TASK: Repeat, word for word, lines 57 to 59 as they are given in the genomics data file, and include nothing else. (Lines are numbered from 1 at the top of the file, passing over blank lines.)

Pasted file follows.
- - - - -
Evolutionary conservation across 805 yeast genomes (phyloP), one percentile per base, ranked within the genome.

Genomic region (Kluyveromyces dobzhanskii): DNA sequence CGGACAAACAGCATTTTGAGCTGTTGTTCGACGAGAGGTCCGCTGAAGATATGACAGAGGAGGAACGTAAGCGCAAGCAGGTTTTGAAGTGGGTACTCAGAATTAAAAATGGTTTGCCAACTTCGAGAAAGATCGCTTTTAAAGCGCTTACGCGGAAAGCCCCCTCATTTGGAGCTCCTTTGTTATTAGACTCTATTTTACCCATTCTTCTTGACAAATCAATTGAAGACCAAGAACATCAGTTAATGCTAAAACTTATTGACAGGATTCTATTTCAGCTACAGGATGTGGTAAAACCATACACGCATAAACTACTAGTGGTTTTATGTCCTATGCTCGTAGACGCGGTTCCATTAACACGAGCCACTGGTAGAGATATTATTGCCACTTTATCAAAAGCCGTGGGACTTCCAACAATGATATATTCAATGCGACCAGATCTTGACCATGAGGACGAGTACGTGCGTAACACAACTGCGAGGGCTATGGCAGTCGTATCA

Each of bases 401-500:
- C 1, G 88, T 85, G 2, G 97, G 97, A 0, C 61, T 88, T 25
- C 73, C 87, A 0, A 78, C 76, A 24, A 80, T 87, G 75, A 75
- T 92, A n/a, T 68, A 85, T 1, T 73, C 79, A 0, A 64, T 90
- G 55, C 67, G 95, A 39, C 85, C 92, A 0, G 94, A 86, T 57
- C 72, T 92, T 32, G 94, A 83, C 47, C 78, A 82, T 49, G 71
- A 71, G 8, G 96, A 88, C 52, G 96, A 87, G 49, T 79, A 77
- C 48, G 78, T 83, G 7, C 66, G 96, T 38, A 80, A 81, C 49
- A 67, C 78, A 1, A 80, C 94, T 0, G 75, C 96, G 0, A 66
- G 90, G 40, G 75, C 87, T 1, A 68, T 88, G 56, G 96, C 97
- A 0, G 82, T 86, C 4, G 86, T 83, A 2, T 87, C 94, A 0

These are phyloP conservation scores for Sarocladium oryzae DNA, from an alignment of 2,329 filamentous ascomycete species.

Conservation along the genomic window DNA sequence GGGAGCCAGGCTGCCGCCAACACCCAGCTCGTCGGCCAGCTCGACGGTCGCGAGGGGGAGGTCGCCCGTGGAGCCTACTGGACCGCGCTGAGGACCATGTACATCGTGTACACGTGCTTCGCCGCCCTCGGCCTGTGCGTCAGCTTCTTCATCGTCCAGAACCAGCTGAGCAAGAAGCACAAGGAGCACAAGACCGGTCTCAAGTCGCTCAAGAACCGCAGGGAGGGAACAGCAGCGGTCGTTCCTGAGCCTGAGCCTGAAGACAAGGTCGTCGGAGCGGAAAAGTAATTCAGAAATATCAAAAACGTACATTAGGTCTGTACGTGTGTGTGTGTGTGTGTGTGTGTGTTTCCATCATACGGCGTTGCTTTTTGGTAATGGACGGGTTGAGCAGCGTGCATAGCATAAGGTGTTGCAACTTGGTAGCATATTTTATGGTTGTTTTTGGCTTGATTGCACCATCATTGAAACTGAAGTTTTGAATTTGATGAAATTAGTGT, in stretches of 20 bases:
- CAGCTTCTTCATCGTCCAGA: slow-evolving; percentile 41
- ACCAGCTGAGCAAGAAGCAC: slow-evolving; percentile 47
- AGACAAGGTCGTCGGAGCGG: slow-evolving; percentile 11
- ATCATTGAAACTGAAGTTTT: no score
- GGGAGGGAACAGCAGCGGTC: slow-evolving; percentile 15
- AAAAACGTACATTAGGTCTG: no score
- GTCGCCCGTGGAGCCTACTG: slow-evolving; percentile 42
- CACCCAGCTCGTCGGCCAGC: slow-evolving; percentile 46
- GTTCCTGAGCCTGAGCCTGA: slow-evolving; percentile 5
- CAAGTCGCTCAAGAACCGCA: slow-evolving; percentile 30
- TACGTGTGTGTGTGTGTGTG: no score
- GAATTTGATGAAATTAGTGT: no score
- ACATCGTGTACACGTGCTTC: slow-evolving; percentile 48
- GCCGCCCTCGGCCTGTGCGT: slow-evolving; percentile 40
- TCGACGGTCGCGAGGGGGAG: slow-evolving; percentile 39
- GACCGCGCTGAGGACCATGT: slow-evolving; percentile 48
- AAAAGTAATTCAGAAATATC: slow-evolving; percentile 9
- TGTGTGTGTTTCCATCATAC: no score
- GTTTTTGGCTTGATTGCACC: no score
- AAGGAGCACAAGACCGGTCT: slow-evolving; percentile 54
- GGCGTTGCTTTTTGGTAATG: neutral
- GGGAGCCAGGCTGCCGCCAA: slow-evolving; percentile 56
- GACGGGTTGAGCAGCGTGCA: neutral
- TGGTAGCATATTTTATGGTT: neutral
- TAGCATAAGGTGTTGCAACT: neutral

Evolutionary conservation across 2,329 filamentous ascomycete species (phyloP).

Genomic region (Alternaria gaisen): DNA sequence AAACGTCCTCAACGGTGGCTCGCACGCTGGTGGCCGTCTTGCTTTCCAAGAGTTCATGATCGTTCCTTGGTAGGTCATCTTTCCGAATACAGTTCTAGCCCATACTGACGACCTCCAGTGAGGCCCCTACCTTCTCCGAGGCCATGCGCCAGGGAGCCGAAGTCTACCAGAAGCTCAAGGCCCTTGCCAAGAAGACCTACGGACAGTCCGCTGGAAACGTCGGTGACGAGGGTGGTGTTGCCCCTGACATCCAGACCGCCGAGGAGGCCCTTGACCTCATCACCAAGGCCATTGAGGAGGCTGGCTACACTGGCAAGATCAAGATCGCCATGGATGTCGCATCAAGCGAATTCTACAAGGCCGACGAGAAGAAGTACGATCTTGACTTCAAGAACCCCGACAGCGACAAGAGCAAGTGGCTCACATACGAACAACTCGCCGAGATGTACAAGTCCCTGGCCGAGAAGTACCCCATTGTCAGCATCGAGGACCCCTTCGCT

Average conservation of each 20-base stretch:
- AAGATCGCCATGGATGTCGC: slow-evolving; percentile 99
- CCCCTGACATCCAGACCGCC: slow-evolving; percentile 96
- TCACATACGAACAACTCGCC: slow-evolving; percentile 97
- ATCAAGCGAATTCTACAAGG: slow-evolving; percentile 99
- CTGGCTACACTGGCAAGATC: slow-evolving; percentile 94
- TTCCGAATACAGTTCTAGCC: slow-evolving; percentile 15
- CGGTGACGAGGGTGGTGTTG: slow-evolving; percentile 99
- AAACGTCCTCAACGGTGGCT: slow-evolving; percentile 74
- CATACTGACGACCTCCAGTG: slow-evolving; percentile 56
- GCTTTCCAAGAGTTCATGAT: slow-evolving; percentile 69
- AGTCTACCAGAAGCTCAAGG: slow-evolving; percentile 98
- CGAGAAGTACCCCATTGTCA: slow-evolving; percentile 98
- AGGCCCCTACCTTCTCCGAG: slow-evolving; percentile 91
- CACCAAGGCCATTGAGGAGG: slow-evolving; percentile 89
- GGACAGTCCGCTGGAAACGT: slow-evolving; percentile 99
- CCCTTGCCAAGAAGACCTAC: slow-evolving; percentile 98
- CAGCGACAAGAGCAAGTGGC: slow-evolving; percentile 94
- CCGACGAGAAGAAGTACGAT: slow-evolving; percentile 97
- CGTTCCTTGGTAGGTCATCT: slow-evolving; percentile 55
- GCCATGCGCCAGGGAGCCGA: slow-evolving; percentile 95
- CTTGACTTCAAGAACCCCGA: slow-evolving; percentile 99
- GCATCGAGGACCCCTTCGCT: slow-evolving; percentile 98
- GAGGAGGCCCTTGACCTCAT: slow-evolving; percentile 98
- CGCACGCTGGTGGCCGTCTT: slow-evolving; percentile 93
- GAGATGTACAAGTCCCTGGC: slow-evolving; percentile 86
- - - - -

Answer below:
- CACCAAGGCCATTGAGGAGG: slow-evolving; percentile 89
- GGACAGTCCGCTGGAAACGT: slow-evolving; percentile 99
- CCCTTGCCAAGAAGACCTAC: slow-evolving; percentile 98